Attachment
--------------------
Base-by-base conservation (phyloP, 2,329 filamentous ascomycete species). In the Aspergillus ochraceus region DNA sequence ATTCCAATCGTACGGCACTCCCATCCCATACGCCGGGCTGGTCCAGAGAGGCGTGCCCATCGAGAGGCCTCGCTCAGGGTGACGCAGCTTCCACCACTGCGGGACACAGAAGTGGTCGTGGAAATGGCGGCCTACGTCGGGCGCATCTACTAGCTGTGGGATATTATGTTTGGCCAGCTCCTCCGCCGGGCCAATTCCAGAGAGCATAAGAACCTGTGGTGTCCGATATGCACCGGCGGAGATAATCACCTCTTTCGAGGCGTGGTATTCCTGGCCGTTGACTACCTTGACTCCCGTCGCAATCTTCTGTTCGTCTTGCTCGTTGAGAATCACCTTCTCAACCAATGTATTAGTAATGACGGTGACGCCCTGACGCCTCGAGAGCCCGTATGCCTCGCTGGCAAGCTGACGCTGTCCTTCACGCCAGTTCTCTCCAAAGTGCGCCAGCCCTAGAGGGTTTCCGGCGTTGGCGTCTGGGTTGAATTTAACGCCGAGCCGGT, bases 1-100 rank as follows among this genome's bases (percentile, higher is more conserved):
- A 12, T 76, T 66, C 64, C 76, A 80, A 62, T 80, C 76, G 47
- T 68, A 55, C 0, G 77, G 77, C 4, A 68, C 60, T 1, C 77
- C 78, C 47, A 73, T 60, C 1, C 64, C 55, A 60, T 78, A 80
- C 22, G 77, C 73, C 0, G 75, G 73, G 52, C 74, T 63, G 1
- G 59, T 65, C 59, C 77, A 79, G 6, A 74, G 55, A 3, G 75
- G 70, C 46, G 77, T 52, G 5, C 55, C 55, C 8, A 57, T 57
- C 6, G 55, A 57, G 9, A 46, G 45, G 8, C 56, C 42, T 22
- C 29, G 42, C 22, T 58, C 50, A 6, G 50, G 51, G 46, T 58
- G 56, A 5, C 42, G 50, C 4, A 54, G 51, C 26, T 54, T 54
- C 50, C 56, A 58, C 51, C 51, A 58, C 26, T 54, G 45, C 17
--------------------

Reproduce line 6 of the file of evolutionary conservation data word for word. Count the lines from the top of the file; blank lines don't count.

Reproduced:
- G 59, T 65, C 59, C 77, A 79, G 6, A 74, G 55, A 3, G 75